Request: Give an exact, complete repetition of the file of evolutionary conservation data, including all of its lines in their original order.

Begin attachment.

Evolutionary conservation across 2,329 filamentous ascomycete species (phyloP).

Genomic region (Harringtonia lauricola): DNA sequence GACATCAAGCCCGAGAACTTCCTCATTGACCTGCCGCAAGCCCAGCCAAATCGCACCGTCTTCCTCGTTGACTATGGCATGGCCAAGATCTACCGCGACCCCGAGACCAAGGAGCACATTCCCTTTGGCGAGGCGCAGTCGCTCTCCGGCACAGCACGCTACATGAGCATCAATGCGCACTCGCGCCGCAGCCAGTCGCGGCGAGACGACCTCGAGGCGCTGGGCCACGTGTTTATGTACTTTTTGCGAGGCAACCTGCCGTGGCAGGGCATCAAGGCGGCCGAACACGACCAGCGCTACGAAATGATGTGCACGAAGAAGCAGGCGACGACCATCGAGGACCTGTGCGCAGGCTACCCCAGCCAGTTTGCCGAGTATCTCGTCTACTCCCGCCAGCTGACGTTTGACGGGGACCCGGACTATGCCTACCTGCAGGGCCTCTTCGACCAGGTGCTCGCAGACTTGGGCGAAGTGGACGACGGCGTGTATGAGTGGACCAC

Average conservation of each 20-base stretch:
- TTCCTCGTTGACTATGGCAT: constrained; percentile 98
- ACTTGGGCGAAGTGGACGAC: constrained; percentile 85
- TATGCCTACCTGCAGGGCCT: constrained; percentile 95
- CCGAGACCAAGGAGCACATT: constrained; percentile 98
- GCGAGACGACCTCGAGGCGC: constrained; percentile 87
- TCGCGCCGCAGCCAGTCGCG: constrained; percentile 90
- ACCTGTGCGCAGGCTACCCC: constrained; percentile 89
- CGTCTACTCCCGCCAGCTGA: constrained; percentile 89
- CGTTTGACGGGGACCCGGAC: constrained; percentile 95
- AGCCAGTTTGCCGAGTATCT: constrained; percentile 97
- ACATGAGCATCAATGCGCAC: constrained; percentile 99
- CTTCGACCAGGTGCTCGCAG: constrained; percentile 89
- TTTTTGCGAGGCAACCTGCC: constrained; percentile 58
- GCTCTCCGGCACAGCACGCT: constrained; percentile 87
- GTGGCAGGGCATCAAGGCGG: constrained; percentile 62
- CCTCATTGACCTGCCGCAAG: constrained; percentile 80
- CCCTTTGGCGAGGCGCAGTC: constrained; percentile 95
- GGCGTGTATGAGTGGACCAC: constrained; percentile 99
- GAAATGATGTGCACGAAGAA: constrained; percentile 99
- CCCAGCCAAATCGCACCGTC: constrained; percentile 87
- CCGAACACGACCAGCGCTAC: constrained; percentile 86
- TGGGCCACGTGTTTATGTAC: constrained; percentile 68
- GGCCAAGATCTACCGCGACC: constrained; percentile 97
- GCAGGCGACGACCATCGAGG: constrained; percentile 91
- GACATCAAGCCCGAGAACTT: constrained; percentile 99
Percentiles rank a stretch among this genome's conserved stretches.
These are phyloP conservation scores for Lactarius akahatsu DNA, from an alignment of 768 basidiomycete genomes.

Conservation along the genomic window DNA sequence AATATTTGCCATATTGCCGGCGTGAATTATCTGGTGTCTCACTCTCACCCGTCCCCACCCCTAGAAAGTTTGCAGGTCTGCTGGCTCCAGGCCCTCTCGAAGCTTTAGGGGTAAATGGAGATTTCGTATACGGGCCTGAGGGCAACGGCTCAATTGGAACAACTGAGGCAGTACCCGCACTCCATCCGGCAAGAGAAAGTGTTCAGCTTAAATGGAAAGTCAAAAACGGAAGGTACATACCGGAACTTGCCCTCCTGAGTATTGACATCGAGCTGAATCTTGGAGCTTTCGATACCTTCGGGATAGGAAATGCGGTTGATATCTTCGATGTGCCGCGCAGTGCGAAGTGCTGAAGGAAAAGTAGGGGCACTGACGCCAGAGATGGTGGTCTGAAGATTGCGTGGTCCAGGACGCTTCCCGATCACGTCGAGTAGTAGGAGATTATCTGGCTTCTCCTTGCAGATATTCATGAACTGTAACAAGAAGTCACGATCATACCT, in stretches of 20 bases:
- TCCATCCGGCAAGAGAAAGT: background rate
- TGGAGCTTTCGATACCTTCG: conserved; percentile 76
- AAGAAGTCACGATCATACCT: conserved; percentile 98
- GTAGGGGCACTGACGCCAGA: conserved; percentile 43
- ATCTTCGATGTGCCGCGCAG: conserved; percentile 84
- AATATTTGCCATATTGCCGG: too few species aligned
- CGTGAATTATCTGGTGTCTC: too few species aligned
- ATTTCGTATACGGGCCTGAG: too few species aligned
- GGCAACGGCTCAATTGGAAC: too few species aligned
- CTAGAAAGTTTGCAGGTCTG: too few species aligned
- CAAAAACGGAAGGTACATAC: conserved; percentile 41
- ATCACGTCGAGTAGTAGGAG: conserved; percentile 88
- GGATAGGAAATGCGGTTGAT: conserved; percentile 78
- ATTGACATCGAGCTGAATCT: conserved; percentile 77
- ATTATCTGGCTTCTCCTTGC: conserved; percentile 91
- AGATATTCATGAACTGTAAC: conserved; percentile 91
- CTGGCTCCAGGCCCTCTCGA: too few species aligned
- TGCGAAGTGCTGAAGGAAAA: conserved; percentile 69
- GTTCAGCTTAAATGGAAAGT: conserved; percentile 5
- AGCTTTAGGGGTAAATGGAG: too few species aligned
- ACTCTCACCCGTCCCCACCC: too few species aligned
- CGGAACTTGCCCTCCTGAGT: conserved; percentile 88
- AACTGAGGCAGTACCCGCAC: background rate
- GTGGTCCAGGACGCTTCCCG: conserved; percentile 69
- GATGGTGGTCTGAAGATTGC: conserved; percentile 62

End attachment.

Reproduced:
Evolutionary conservation across 2,329 filamentous ascomycete species (phyloP).

Genomic region (Harringtonia lauricola): DNA sequence GACATCAAGCCCGAGAACTTCCTCATTGACCTGCCGCAAGCCCAGCCAAATCGCACCGTCTTCCTCGTTGACTATGGCATGGCCAAGATCTACCGCGACCCCGAGACCAAGGAGCACATTCCCTTTGGCGAGGCGCAGTCGCTCTCCGGCACAGCACGCTACATGAGCATCAATGCGCACTCGCGCCGCAGCCAGTCGCGGCGAGACGACCTCGAGGCGCTGGGCCACGTGTTTATGTACTTTTTGCGAGGCAACCTGCCGTGGCAGGGCATCAAGGCGGCCGAACACGACCAGCGCTACGAAATGATGTGCACGAAGAAGCAGGCGACGACCATCGAGGACCTGTGCGCAGGCTACCCCAGCCAGTTTGCCGAGTATCTCGTCTACTCCCGCCAGCTGACGTTTGACGGGGACCCGGACTATGCCTACCTGCAGGGCCTCTTCGACCAGGTGCTCGCAGACTTGGGCGAAGTGGACGACGGCGTGTATGAGTGGACCAC

Average conservation of each 20-base stretch:
- TTCCTCGTTGACTATGGCAT: constrained; percentile 98
- ACTTGGGCGAAGTGGACGAC: constrained; percentile 85
- TATGCCTACCTGCAGGGCCT: constrained; percentile 95
- CCGAGACCAAGGAGCACATT: constrained; percentile 98
- GCGAGACGACCTCGAGGCGC: constrained; percentile 87
- TCGCGCCGCAGCCAGTCGCG: constrained; percentile 90
- ACCTGTGCGCAGGCTACCCC: constrained; percentile 89
- CGTCTACTCCCGCCAGCTGA: constrained; percentile 89
- CGTTTGACGGGGACCCGGAC: constrained; percentile 95
- AGCCAGTTTGCCGAGTATCT: constrained; percentile 97
- ACATGAGCATCAATGCGCAC: constrained; percentile 99
- CTTCGACCAGGTGCTCGCAG: constrained; percentile 89
- TTTTTGCGAGGCAACCTGCC: constrained; percentile 58
- GCTCTCCGGCACAGCACGCT: constrained; percentile 87
- GTGGCAGGGCATCAAGGCGG: constrained; percentile 62
- CCTCATTGACCTGCCGCAAG: constrained; percentile 80
- CCCTTTGGCGAGGCGCAGTC: constrained; percentile 95
- GGCGTGTATGAGTGGACCAC: constrained; percentile 99
- GAAATGATGTGCACGAAGAA: constrained; percentile 99
- CCCAGCCAAATCGCACCGTC: constrained; percentile 87
- CCGAACACGACCAGCGCTAC: constrained; percentile 86
- TGGGCCACGTGTTTATGTAC: constrained; percentile 68
- GGCCAAGATCTACCGCGACC: constrained; percentile 97
- GCAGGCGACGACCATCGAGG: constrained; percentile 91
- GACATCAAGCCCGAGAACTT: constrained; percentile 99
Percentiles rank a stretch among this genome's conserved stretches.
These are phyloP conservation scores for Lactarius akahatsu DNA, from an alignment of 768 basidiomycete genomes.

Conservation along the genomic window DNA sequence AATATTTGCCATATTGCCGGCGTGAATTATCTGGTGTCTCACTCTCACCCGTCCCCACCCCTAGAAAGTTTGCAGGTCTGCTGGCTCCAGGCCCTCTCGAAGCTTTAGGGGTAAATGGAGATTTCGTATACGGGCCTGAGGGCAACGGCTCAATTGGAACAACTGAGGCAGTACCCGCACTCCATCCGGCAAGAGAAAGTGTTCAGCTTAAATGGAAAGTCAAAAACGGAAGGTACATACCGGAACTTGCCCTCCTGAGTATTGACATCGAGCTGAATCTTGGAGCTTTCGATACCTTCGGGATAGGAAATGCGGTTGATATCTTCGATGTGCCGCGCAGTGCGAAGTGCTGAAGGAAAAGTAGGGGCACTGACGCCAGAGATGGTGGTCTGAAGATTGCGTGGTCCAGGACGCTTCCCGATCACGTCGAGTAGTAGGAGATTATCTGGCTTCTCCTTGCAGATATTCATGAACTGTAACAAGAAGTCACGATCATACCT, in stretches of 20 bases:
- TCCATCCGGCAAGAGAAAGT: background rate
- TGGAGCTTTCGATACCTTCG: conserved; percentile 76
- AAGAAGTCACGATCATACCT: conserved; percentile 98
- GTAGGGGCACTGACGCCAGA: conserved; percentile 43
- ATCTTCGATGTGCCGCGCAG: conserved; percentile 84
- AATATTTGCCATATTGCCGG: too few species aligned
- CGTGAATTATCTGGTGTCTC: too few species aligned
- ATTTCGTATACGGGCCTGAG: too few species aligned
- GGCAACGGCTCAATTGGAAC: too few species aligned
- CTAGAAAGTTTGCAGGTCTG: too few species aligned
- CAAAAACGGAAGGTACATAC: conserved; percentile 41
- ATCACGTCGAGTAGTAGGAG: conserved; percentile 88
- GGATAGGAAATGCGGTTGAT: conserved; percentile 78
- ATTGACATCGAGCTGAATCT: conserved; percentile 77
- ATTATCTGGCTTCTCCTTGC: conserved; percentile 91
- AGATATTCATGAACTGTAAC: conserved; percentile 91
- CTGGCTCCAGGCCCTCTCGA: too few species aligned
- TGCGAAGTGCTGAAGGAAAA: conserved; percentile 69
- GTTCAGCTTAAATGGAAAGT: conserved; percentile 5
- AGCTTTAGGGGTAAATGGAG: too few species aligned
- ACTCTCACCCGTCCCCACCC: too few species aligned
- CGGAACTTGCCCTCCTGAGT: conserved; percentile 88
- AACTGAGGCAGTACCCGCAC: background rate
- GTGGTCCAGGACGCTTCCCG: conserved; percentile 69
- GATGGTGGTCTGAAGATTGC: conserved; percentile 62